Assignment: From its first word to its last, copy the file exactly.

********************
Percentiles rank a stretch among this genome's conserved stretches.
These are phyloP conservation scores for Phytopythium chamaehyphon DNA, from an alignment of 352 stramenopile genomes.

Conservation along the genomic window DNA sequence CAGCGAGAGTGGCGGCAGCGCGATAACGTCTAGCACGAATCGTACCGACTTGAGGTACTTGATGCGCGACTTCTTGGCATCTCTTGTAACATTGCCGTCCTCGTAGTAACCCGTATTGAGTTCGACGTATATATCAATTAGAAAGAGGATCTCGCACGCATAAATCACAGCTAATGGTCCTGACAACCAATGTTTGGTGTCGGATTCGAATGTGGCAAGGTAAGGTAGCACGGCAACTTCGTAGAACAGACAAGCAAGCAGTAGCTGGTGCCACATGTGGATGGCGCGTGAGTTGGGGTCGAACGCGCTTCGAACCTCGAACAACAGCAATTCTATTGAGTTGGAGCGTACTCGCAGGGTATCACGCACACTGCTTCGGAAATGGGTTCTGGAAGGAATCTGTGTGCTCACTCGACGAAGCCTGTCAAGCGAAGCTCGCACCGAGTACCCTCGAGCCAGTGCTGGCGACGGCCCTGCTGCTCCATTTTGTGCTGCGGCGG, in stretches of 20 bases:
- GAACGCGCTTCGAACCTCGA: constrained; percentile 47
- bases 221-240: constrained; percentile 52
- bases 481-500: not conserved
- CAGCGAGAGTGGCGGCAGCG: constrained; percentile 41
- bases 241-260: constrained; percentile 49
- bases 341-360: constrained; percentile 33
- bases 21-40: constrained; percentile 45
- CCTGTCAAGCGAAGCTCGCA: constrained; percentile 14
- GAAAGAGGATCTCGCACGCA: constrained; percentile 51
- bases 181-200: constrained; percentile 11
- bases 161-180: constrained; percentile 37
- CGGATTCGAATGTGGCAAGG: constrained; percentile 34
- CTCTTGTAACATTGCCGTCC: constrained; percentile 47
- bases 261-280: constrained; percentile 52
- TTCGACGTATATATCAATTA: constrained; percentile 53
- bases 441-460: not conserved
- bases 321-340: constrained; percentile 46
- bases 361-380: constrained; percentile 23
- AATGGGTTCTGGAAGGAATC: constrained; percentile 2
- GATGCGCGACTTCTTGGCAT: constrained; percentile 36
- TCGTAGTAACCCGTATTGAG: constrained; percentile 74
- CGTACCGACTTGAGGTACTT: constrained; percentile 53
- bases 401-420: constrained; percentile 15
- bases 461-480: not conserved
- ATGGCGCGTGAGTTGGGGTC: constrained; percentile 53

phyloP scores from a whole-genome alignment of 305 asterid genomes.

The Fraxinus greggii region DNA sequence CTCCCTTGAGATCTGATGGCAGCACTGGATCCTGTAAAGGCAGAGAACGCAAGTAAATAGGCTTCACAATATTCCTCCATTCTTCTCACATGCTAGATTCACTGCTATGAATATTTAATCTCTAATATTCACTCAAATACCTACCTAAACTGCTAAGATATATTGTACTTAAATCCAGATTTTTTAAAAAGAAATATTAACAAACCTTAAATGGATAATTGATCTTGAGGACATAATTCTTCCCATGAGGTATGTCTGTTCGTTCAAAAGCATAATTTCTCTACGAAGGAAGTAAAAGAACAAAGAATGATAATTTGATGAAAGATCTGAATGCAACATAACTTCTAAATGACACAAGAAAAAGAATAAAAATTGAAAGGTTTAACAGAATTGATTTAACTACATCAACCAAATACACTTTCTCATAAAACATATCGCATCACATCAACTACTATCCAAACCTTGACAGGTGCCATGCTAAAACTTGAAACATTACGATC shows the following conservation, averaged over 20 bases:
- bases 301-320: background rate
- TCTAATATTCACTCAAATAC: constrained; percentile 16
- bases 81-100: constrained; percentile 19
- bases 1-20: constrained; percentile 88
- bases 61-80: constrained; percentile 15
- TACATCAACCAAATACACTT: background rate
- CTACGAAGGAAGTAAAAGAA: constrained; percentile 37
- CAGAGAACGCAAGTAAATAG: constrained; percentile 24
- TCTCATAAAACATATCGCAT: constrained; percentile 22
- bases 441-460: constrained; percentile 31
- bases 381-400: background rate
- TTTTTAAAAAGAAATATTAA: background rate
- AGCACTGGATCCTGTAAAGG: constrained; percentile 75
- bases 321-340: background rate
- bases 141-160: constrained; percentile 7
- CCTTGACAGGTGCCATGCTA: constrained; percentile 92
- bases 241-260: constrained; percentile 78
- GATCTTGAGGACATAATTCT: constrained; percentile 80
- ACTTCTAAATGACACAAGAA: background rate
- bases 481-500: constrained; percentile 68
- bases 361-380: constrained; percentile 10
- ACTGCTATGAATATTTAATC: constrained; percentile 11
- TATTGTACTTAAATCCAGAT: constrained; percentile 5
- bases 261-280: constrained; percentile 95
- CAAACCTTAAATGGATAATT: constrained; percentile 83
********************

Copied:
Percentiles rank a stretch among this genome's conserved stretches.
These are phyloP conservation scores for Phytopythium chamaehyphon DNA, from an alignment of 352 stramenopile genomes.

Conservation along the genomic window DNA sequence CAGCGAGAGTGGCGGCAGCGCGATAACGTCTAGCACGAATCGTACCGACTTGAGGTACTTGATGCGCGACTTCTTGGCATCTCTTGTAACATTGCCGTCCTCGTAGTAACCCGTATTGAGTTCGACGTATATATCAATTAGAAAGAGGATCTCGCACGCATAAATCACAGCTAATGGTCCTGACAACCAATGTTTGGTGTCGGATTCGAATGTGGCAAGGTAAGGTAGCACGGCAACTTCGTAGAACAGACAAGCAAGCAGTAGCTGGTGCCACATGTGGATGGCGCGTGAGTTGGGGTCGAACGCGCTTCGAACCTCGAACAACAGCAATTCTATTGAGTTGGAGCGTACTCGCAGGGTATCACGCACACTGCTTCGGAAATGGGTTCTGGAAGGAATCTGTGTGCTCACTCGACGAAGCCTGTCAAGCGAAGCTCGCACCGAGTACCCTCGAGCCAGTGCTGGCGACGGCCCTGCTGCTCCATTTTGTGCTGCGGCGG, in stretches of 20 bases:
- GAACGCGCTTCGAACCTCGA: constrained; percentile 47
- bases 221-240: constrained; percentile 52
- bases 481-500: not conserved
- CAGCGAGAGTGGCGGCAGCG: constrained; percentile 41
- bases 241-260: constrained; percentile 49
- bases 341-360: constrained; percentile 33
- bases 21-40: constrained; percentile 45
- CCTGTCAAGCGAAGCTCGCA: constrained; percentile 14
- GAAAGAGGATCTCGCACGCA: constrained; percentile 51
- bases 181-200: constrained; percentile 11
- bases 161-180: constrained; percentile 37
- CGGATTCGAATGTGGCAAGG: constrained; percentile 34
- CTCTTGTAACATTGCCGTCC: constrained; percentile 47
- bases 261-280: constrained; percentile 52
- TTCGACGTATATATCAATTA: constrained; percentile 53
- bases 441-460: not conserved
- bases 321-340: constrained; percentile 46
- bases 361-380: constrained; percentile 23
- AATGGGTTCTGGAAGGAATC: constrained; percentile 2
- GATGCGCGACTTCTTGGCAT: constrained; percentile 36
- TCGTAGTAACCCGTATTGAG: constrained; percentile 74
- CGTACCGACTTGAGGTACTT: constrained; percentile 53
- bases 401-420: constrained; percentile 15
- bases 461-480: not conserved
- ATGGCGCGTGAGTTGGGGTC: constrained; percentile 53

phyloP scores from a whole-genome alignment of 305 asterid genomes.

The Fraxinus greggii region DNA sequence CTCCCTTGAGATCTGATGGCAGCACTGGATCCTGTAAAGGCAGAGAACGCAAGTAAATAGGCTTCACAATATTCCTCCATTCTTCTCACATGCTAGATTCACTGCTATGAATATTTAATCTCTAATATTCACTCAAATACCTACCTAAACTGCTAAGATATATTGTACTTAAATCCAGATTTTTTAAAAAGAAATATTAACAAACCTTAAATGGATAATTGATCTTGAGGACATAATTCTTCCCATGAGGTATGTCTGTTCGTTCAAAAGCATAATTTCTCTACGAAGGAAGTAAAAGAACAAAGAATGATAATTTGATGAAAGATCTGAATGCAACATAACTTCTAAATGACACAAGAAAAAGAATAAAAATTGAAAGGTTTAACAGAATTGATTTAACTACATCAACCAAATACACTTTCTCATAAAACATATCGCATCACATCAACTACTATCCAAACCTTGACAGGTGCCATGCTAAAACTTGAAACATTACGATC shows the following conservation, averaged over 20 bases:
- bases 301-320: background rate
- TCTAATATTCACTCAAATAC: constrained; percentile 16
- bases 81-100: constrained; percentile 19
- bases 1-20: constrained; percentile 88
- bases 61-80: constrained; percentile 15
- TACATCAACCAAATACACTT: background rate
- CTACGAAGGAAGTAAAAGAA: constrained; percentile 37
- CAGAGAACGCAAGTAAATAG: constrained; percentile 24
- TCTCATAAAACATATCGCAT: constrained; percentile 22
- bases 441-460: constrained; percentile 31
- bases 381-400: background rate
- TTTTTAAAAAGAAATATTAA: background rate
- AGCACTGGATCCTGTAAAGG: constrained; percentile 75
- bases 321-340: background rate
- bases 141-160: constrained; percentile 7
- CCTTGACAGGTGCCATGCTA: constrained; percentile 92
- bases 241-260: constrained; percentile 78
- GATCTTGAGGACATAATTCT: constrained; percentile 80
- ACTTCTAAATGACACAAGAA: background rate
- bases 481-500: constrained; percentile 68
- bases 361-380: constrained; percentile 10
- ACTGCTATGAATATTTAATC: constrained; percentile 11
- TATTGTACTTAAATCCAGAT: constrained; percentile 5
- bases 261-280: constrained; percentile 95
- CAAACCTTAAATGGATAATT: constrained; percentile 83